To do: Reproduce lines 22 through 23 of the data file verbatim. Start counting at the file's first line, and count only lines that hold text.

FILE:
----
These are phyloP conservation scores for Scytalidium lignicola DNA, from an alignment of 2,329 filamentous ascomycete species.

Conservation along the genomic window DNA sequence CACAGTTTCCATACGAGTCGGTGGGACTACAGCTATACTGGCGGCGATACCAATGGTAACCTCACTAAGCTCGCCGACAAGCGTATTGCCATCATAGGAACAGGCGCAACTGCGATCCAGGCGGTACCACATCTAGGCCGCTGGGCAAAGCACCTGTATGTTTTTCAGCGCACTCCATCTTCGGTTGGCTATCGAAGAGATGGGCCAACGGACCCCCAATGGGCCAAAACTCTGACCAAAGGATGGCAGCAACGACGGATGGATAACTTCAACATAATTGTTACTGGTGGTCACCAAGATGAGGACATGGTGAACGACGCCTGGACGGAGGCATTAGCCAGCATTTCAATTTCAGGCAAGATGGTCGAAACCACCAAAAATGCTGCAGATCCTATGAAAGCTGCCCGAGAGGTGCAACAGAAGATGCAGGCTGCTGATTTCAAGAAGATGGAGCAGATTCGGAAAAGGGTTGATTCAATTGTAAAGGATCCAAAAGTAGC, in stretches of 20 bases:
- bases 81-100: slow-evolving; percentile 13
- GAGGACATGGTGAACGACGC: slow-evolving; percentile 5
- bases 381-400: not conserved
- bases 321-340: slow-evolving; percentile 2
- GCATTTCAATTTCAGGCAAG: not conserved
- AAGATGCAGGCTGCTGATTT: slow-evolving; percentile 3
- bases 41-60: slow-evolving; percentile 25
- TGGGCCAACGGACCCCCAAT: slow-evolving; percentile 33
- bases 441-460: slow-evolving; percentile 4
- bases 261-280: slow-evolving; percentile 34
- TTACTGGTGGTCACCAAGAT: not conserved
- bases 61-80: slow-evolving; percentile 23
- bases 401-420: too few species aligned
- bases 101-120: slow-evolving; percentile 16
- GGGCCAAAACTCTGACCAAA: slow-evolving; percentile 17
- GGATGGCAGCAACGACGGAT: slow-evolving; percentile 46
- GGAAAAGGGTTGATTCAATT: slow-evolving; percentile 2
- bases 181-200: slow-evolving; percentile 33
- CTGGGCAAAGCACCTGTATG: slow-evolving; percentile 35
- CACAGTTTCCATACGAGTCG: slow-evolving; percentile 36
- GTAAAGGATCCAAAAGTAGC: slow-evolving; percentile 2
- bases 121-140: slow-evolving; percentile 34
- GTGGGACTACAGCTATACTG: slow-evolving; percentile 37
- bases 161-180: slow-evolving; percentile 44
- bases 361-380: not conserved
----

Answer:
- CACAGTTTCCATACGAGTCG: slow-evolving; percentile 36
- GTAAAGGATCCAAAAGTAGC: slow-evolving; percentile 2